Welcome to my website! Here you’ll find lots of information about me, my novels, news of upcoming events, competitions and future publications. Journey through my website where countless wonders (well certainly lots of stuff) await… Enjoy your visit!
I was born in London, grew up in a library, and was the first in my family to go to university. After graduating from Oxford, and following a brief stint at New Scotland Yard, I chose a career in publishing over being the next Sherlock Holmes. Today I’m the founder of Storymix. A children’s fiction development studio that creates inclusive stories and nurtures voices from under-represented backgrounds in children’s books.
Who is JD Sharpe?
As well as my own books, I’ve also written several books in the Beast Quest series and for teens I write under the pseudonym, JD Sharpe.
JD Sharpe was born in 2009. If your next question is “how does a kid write a book?”, read on. If it isn’t, then seriously, what on earth were you going to ask?
For a very long time, JD remained hidden in the deepest recesses of the mind of an author called Jasmine Richards (yes, me!). Jasmine had a nice life. She lived in an old blanket mill and grew herbs on her windowsill but then one day JD got out and things were never the same again.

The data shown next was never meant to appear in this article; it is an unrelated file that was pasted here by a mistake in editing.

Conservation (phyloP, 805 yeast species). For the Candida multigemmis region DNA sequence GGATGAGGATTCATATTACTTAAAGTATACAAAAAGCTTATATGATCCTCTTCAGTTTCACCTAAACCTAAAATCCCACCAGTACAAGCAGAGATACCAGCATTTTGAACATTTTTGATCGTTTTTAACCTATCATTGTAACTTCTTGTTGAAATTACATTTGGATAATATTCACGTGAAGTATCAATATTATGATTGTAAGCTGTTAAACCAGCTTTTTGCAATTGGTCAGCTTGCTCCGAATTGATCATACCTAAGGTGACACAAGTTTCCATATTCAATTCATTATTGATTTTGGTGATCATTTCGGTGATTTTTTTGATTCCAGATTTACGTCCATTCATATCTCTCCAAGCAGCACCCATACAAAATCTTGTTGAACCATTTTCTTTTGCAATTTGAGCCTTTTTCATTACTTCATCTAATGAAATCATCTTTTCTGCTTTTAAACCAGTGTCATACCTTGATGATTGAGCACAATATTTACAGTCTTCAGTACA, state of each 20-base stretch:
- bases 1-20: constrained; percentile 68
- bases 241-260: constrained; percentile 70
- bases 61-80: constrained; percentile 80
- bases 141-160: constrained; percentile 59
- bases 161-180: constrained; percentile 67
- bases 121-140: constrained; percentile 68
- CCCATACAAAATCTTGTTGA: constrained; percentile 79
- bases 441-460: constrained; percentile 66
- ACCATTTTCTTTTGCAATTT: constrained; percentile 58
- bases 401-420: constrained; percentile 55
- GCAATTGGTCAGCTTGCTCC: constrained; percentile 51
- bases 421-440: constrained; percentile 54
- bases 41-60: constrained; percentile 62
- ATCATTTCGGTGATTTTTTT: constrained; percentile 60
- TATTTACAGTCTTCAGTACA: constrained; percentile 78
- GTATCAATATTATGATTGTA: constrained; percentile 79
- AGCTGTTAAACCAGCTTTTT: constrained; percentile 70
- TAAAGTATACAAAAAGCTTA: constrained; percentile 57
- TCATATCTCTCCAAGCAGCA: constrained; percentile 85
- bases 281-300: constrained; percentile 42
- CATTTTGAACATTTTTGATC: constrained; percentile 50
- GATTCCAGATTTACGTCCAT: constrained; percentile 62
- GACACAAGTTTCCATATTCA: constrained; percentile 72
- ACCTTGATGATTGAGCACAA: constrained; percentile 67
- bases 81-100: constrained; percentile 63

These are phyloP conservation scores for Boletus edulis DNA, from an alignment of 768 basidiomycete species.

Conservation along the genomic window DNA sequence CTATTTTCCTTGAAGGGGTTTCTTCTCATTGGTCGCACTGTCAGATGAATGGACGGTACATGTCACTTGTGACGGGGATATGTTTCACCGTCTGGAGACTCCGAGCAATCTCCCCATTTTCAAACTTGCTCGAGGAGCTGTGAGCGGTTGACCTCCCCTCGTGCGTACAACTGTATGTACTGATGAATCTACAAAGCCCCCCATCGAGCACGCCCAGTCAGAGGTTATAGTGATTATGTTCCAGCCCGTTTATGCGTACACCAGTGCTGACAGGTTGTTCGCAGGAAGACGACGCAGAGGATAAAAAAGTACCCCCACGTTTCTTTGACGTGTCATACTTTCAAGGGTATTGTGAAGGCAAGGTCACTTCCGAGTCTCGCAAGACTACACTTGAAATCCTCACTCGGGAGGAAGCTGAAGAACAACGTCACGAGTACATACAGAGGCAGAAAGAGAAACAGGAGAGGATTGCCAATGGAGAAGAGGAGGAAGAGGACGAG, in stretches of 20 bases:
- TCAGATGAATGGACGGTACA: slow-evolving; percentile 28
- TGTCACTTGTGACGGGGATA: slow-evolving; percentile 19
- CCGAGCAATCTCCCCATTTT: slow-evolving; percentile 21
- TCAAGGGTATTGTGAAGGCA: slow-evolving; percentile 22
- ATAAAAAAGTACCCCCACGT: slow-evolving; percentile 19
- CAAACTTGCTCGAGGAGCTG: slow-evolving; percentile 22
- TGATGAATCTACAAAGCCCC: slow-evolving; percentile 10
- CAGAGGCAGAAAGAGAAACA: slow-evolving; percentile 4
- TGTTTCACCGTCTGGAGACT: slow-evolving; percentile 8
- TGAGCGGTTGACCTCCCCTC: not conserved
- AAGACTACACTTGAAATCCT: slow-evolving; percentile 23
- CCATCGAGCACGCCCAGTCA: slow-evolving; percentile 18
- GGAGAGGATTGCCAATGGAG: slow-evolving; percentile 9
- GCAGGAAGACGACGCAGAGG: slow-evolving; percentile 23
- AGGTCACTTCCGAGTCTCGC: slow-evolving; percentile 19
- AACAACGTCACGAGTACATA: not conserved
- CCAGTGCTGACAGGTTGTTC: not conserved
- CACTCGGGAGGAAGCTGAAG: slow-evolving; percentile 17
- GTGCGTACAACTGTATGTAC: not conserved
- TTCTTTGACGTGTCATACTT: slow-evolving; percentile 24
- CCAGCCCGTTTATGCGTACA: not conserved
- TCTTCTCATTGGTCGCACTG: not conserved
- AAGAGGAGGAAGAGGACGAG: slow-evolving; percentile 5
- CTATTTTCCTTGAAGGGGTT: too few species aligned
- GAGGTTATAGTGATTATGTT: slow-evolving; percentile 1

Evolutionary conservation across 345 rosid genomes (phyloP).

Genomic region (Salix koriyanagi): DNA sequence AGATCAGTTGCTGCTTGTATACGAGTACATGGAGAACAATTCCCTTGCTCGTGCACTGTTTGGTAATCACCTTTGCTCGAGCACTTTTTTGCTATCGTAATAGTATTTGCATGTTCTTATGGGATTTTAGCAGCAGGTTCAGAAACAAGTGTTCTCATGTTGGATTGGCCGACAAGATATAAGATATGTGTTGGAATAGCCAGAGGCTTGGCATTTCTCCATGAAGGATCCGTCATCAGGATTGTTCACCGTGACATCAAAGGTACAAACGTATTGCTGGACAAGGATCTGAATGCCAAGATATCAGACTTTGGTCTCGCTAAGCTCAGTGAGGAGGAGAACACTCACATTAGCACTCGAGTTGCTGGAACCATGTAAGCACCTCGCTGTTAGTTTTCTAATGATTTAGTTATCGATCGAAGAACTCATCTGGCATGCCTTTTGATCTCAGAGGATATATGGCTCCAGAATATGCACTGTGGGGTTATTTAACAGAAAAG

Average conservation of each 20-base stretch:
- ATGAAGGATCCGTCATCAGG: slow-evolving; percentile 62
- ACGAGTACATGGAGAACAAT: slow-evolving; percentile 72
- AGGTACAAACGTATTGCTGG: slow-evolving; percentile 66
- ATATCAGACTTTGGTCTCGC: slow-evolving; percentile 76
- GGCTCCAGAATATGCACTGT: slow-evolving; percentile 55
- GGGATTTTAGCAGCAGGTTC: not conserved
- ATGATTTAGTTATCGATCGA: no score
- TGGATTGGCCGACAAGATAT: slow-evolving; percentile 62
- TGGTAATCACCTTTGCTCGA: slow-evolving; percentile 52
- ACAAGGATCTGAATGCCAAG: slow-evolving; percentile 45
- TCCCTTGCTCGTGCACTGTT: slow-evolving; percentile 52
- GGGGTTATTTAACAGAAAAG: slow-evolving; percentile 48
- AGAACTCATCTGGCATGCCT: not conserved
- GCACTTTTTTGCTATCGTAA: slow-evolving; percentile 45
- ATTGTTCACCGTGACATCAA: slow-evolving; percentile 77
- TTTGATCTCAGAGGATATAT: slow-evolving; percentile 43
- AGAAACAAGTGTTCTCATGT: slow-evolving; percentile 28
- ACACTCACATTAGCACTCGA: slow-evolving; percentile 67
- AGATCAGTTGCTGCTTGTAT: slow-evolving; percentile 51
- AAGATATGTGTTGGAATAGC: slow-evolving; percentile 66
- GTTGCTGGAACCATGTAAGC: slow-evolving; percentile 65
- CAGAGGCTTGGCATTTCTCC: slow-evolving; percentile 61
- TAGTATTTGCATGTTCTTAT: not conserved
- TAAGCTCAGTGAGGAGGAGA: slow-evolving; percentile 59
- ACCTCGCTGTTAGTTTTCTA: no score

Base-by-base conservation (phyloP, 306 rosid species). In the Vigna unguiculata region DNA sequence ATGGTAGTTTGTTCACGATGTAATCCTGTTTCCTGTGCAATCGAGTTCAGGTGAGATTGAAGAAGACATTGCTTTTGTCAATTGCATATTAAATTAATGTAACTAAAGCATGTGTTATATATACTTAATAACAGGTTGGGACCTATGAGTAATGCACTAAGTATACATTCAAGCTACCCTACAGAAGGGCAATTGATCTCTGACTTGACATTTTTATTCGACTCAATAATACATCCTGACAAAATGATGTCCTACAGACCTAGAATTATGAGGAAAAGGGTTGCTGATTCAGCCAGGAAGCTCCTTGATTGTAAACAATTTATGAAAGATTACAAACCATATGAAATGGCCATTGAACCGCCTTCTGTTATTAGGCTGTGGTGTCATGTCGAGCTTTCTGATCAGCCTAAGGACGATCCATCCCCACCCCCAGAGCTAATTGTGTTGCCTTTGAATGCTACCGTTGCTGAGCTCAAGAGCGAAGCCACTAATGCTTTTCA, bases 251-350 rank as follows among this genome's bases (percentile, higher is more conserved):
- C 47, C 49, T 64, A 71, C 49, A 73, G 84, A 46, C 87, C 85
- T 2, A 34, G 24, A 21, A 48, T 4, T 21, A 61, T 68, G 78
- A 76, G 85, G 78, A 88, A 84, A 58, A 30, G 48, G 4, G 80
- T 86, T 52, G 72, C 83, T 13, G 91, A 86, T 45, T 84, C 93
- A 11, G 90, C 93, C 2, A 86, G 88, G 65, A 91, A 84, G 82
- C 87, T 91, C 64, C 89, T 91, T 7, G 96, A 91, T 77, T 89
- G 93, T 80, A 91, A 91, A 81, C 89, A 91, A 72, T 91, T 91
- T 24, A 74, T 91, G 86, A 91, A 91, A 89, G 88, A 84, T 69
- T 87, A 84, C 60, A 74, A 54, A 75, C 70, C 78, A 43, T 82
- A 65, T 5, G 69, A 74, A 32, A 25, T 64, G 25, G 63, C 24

JD had a dark imagination. An imagination filled with zombies and soulstealers, ghosts and vampires. An imagination that just wouldn’t let go…
Visit my Books page to find out more about JD Sharpe’s first novel for teens…
Storymix: Inspiring young readers from under-represented backgrounds
When I’m not writing my own books, I’m running Storymix, an inclusive fiction studio with a social purpose. We create children’s stories with diverse casts of characters in an organic, joyful and authentic way.
Of the 9,115 children’s titles published in 2017 only 4% featured Black Asian Minority Ethnic characters. Only 1% of those books had any BAME lead characters.
Storymix is challenging that. We create heroes for every child and tell stories where every child can be the hero.
Inclusivity in children’s fiction matters. If young readers from under-represented backgrounds continue not to see themselves in books then they will choose other media that reflects them better. These same children are less likely to grow up to be authors and the cycle of under-representation continues.
Representation or the lack of it affects all of us. Children exposed to different cultures, viewpoints and backgrounds grow up to understand the world better and change the world for the better.